This week on whathifi.com we reported on Panasonic's announcement that they will be leaving the plasma TV market.
News drifted in as Google responded to Apple's recent launches by getting the Nexus 5 ready, and Bang and Olufsen unveiled three new speakers.
The fires were kept burning in our reviews department, with efforts from Cambridge Audio, Guru and Wharfedale all assessed.
It's been coming and it's finally here. This week Panasonic announced that they will bidding adieu to the plasma TV market, with production expected to be shuttered by the end of December 2013.
Business operations at the three Panasonic PDP factories in Japan will stop by March 2014, with the latest range of plasma TVs – which we gave several awards to – set to be the company's last.
Citing a lack of demand and sales of LCD/LED panels as the reasons for the end of plasma, Panasonic has however confirmed that it will be offering after sales support for recent buyers of plasma screens.
Still, at least LG won't be leaving the plasma market...
OPINION: Shed a tear for the end of plasma TV
Now, the company has lifted the lid off its Nexus 5 phone, revealing (with little fanfare) the specs as well as official pictures of the device.
Featuring a 4.95in, 1920x1080 Full HD display, the Nexus 5 offers 445ppi, beating the Retina display found on the Apple iPhone 5S.
A Qualcomm Snapdragon 800 processor is onboard, clocked at 2.26GHz with 2GB RAM. And, as expected, the Nexus will come with the Android 4.4 OS, nicknamed Kit-Kat.
The Google Nexus 5 will retail for £299 sim-free, or £339 for the 32GB model.
Surprisingly for a speaker brand, Bang & Olufsen has not released any wireless speakers. Until now.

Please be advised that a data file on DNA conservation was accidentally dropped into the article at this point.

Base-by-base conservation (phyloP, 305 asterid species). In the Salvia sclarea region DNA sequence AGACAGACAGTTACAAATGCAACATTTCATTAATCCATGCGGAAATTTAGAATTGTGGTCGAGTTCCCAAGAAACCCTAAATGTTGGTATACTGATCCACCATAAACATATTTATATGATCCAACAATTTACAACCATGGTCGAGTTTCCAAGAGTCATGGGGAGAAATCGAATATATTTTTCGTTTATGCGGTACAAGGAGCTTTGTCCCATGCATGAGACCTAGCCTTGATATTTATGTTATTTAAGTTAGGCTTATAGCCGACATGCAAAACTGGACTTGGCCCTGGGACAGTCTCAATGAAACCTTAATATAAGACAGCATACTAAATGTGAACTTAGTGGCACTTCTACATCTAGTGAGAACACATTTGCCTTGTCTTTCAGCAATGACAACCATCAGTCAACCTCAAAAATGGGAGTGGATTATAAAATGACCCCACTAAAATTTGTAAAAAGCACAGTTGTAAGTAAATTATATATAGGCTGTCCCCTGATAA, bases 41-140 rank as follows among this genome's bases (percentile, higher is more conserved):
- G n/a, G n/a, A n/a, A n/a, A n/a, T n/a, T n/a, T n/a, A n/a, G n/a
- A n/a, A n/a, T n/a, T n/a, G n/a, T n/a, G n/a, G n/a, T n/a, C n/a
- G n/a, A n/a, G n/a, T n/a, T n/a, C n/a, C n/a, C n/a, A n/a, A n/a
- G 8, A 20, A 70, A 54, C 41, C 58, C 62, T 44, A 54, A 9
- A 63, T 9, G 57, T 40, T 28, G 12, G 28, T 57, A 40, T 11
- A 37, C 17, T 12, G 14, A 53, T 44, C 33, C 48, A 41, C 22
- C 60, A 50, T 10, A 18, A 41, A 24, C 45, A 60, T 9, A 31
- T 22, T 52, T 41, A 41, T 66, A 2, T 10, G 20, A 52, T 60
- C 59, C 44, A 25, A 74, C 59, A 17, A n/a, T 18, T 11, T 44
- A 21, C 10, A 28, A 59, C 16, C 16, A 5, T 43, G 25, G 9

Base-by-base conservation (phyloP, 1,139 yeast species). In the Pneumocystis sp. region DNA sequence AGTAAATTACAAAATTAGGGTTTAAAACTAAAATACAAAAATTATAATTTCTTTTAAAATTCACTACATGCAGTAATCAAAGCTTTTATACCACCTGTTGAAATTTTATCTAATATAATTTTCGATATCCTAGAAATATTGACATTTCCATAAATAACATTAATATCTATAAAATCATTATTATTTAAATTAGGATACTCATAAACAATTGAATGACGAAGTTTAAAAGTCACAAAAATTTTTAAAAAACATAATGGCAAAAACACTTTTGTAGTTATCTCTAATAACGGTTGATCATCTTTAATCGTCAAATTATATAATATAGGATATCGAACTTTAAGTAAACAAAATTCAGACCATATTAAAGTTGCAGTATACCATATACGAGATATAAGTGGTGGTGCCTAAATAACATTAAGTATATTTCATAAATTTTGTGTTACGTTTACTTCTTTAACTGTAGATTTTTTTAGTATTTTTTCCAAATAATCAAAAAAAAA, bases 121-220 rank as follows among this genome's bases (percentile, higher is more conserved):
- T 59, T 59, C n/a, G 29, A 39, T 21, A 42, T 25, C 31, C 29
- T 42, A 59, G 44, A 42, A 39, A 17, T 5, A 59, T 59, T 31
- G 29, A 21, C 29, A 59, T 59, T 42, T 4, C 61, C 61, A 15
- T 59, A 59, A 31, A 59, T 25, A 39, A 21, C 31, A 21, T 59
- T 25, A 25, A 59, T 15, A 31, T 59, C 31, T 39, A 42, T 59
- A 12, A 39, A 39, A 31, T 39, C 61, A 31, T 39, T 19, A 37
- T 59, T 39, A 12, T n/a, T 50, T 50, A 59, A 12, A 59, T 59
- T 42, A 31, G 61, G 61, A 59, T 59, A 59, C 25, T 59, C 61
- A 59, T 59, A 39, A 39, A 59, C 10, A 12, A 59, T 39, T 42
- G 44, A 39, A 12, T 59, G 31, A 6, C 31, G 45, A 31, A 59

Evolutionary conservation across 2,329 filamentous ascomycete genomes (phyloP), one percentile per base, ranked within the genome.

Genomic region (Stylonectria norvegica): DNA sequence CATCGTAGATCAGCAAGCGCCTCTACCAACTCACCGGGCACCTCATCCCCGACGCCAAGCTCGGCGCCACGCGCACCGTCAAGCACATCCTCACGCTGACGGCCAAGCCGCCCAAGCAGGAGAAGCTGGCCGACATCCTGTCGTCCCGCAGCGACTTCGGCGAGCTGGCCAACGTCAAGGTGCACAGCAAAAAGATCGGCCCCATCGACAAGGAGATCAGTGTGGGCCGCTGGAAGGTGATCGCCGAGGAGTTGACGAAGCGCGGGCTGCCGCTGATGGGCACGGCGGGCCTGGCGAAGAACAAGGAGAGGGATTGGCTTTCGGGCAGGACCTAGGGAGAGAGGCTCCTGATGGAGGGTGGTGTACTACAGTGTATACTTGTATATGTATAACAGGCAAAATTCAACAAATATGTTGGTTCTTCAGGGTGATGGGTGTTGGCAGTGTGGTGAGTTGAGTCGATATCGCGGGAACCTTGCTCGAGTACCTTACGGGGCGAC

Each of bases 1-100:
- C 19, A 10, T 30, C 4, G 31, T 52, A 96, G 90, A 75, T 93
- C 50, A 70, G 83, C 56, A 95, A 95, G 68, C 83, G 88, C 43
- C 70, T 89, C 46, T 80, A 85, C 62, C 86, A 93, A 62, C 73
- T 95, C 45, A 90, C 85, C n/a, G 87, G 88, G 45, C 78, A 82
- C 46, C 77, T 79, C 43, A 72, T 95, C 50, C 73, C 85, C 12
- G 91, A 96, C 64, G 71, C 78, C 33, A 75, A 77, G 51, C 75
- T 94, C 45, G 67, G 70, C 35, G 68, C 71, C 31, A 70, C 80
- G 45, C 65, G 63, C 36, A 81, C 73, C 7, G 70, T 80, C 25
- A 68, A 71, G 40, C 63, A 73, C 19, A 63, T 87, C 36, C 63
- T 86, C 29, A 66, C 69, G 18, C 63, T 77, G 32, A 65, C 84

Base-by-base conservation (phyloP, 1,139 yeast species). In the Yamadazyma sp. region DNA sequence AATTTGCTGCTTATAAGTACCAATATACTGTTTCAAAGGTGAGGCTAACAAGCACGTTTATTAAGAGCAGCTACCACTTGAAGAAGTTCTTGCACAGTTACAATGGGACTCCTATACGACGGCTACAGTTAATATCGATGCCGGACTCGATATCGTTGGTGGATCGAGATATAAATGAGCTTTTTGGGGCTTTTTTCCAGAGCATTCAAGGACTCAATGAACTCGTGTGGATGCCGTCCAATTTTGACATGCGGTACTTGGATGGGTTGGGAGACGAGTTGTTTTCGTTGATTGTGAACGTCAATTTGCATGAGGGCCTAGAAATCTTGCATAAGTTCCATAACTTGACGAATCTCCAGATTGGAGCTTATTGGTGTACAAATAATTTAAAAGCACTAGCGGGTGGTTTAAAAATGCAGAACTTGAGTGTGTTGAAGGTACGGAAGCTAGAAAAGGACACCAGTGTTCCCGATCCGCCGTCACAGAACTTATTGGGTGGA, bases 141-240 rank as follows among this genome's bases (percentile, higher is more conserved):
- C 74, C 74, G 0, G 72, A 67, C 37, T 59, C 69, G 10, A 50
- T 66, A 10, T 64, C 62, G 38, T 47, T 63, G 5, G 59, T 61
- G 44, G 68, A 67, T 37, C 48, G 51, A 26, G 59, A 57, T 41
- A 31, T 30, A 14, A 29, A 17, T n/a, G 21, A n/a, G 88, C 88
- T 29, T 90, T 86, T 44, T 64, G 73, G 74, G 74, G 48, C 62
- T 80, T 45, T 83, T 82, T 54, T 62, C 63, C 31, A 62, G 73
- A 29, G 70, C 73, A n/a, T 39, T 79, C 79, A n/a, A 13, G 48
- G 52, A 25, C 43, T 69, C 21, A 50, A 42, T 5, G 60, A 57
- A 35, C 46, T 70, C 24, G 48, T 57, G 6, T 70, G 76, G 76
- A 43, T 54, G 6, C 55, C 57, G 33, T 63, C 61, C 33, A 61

Launched under its new 'Immaculate Wireless Sound' concept, the range consists of the BeoLab 17 compact speaker, the BeoLab 18 column speaker and the BeoLab 19 subwoofer.
All three speakers use the new WiSA (Wireless Speaker and Audio) standard for delivering high-quality wireless sound and can be used with the B&O BeoVision 11 TV (so long as you update the TV's firmware).
The speakers will be available to buy from November onwards.
So small it could easily fit in your pocket, the Cambridge Audio DacMagic XS performs close to the levels of the HRT MicroStreamer for (near-enough) half the price.
For its stature, it's an immense piece of kit and a superb buy for those on a budget. Just try not to lose it.
Read the Cambridge Audio DacMagic XS review
In light of its illustrous, more recognisable peers, the Guru Junior speakers were a huge surprise. Considering it was up against efforts from KEF, Monitor Audio and Tannoy, they impressed us with some excellent bass levels and timing.
There are some black marks (well, smudges) against it, but in light of what it gets right, they're easily dismissed. These are excellent speakers.
Read the full Guru Junior review
We are enthusiastic fans of the Diamond 121 speakers. So when Wharfedale decided to include them in a new speaker package, we were interested.
But perhaps we were expecting a little too much. While an excellent package overall, there's one aspect of the system that lets the team down. A case of "so close, yet so far" for the 100-HCP.
Read the full Wharfedale 100-HCP review